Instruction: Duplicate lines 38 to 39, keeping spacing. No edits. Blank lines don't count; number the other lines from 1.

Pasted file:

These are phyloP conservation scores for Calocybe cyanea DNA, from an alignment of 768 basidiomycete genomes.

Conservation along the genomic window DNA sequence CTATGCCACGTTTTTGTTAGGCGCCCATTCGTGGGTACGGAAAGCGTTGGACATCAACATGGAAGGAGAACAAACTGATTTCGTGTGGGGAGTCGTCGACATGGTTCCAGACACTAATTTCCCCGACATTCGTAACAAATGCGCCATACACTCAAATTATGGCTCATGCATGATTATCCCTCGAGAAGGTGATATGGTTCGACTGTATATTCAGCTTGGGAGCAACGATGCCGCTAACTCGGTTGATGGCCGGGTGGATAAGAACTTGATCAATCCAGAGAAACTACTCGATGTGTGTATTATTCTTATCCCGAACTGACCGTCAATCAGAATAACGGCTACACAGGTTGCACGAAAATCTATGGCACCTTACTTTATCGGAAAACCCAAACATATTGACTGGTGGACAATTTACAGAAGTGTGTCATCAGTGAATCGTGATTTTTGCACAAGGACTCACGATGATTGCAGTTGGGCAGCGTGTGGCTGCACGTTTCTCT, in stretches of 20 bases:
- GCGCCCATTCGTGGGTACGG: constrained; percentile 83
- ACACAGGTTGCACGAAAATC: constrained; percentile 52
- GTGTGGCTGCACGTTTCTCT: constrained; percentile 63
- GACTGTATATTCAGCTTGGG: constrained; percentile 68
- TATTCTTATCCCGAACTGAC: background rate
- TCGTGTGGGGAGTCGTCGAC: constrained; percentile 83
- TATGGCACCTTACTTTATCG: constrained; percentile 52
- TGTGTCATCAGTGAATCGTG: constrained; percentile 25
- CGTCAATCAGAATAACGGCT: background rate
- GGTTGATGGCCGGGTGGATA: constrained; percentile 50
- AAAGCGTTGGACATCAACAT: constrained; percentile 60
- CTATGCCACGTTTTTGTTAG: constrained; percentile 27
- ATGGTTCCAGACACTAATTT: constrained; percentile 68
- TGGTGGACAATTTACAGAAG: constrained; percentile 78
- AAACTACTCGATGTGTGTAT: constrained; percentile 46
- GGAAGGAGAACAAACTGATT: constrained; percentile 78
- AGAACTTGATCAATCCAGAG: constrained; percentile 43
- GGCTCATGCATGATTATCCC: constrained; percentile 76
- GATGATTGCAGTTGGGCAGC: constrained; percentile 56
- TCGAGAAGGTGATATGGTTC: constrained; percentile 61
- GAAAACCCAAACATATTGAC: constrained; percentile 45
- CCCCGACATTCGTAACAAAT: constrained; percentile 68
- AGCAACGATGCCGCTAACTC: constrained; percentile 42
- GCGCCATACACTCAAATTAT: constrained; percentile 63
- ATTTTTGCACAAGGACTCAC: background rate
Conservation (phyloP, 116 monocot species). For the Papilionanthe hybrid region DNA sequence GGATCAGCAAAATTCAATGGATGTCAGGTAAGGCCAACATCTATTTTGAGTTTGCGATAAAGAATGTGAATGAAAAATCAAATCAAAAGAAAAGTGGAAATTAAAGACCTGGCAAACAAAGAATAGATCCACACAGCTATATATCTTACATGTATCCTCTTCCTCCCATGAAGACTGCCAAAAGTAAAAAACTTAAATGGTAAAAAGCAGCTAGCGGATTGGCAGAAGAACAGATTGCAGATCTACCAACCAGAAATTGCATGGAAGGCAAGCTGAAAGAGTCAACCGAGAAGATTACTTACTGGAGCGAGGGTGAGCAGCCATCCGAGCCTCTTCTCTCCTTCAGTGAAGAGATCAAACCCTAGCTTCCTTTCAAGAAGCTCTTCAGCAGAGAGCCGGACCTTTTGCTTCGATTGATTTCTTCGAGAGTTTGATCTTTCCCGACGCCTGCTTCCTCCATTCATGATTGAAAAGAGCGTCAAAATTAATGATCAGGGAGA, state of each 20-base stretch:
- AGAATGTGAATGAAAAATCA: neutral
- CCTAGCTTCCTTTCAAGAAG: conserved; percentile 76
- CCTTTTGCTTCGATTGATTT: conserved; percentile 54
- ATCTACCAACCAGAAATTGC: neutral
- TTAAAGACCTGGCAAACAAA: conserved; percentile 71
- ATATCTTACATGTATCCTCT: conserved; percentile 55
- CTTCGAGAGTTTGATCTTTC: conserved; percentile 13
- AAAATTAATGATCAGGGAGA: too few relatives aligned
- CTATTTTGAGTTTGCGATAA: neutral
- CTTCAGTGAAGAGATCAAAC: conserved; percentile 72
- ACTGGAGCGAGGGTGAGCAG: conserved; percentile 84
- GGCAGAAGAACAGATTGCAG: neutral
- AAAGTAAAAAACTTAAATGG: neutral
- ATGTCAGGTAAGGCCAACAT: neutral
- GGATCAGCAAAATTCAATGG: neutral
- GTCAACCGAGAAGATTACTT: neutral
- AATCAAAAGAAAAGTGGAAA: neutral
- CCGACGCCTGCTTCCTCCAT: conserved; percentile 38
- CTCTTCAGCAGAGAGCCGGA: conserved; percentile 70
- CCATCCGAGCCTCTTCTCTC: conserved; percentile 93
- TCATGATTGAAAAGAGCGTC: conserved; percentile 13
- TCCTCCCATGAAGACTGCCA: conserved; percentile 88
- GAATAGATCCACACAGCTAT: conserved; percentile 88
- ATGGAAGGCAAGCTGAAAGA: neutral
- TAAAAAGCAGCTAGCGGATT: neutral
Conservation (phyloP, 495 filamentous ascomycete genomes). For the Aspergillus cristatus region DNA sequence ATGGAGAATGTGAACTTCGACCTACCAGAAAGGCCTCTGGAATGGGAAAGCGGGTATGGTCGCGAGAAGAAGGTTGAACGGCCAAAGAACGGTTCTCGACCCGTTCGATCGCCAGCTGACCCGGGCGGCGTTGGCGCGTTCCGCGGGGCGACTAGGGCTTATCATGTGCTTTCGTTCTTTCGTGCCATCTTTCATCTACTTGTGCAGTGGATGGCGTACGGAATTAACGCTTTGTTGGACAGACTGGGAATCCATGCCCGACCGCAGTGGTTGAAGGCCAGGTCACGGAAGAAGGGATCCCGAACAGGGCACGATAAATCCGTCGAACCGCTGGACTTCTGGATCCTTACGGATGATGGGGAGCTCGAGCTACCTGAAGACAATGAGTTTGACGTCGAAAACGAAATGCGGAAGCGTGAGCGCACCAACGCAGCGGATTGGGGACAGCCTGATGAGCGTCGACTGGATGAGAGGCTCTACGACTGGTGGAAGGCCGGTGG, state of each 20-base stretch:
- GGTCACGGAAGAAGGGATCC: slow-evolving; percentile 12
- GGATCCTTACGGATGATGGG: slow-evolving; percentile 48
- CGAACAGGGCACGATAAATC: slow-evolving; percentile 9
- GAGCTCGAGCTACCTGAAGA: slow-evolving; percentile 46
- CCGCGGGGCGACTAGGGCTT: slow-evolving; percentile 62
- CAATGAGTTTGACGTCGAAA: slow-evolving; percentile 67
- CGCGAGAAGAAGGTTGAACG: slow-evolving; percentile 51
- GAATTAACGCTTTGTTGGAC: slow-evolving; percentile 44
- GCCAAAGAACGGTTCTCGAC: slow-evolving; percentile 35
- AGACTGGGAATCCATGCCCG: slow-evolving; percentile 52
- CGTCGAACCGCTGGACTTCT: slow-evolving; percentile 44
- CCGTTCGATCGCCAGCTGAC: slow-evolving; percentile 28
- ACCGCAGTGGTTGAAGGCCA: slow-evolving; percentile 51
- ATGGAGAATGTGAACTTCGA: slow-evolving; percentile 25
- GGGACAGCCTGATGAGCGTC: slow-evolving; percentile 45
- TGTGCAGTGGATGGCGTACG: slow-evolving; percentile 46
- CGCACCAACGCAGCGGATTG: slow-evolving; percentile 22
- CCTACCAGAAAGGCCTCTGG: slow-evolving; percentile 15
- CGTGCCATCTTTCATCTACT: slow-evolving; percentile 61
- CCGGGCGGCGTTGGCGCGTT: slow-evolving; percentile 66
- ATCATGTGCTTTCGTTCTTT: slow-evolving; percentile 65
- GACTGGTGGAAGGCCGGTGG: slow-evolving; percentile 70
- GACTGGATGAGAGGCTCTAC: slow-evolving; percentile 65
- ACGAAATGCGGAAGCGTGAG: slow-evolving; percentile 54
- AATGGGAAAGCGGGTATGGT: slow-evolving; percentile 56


- CTTCAGTGAAGAGATCAAAC: conserved; percentile 72
- ACTGGAGCGAGGGTGAGCAG: conserved; percentile 84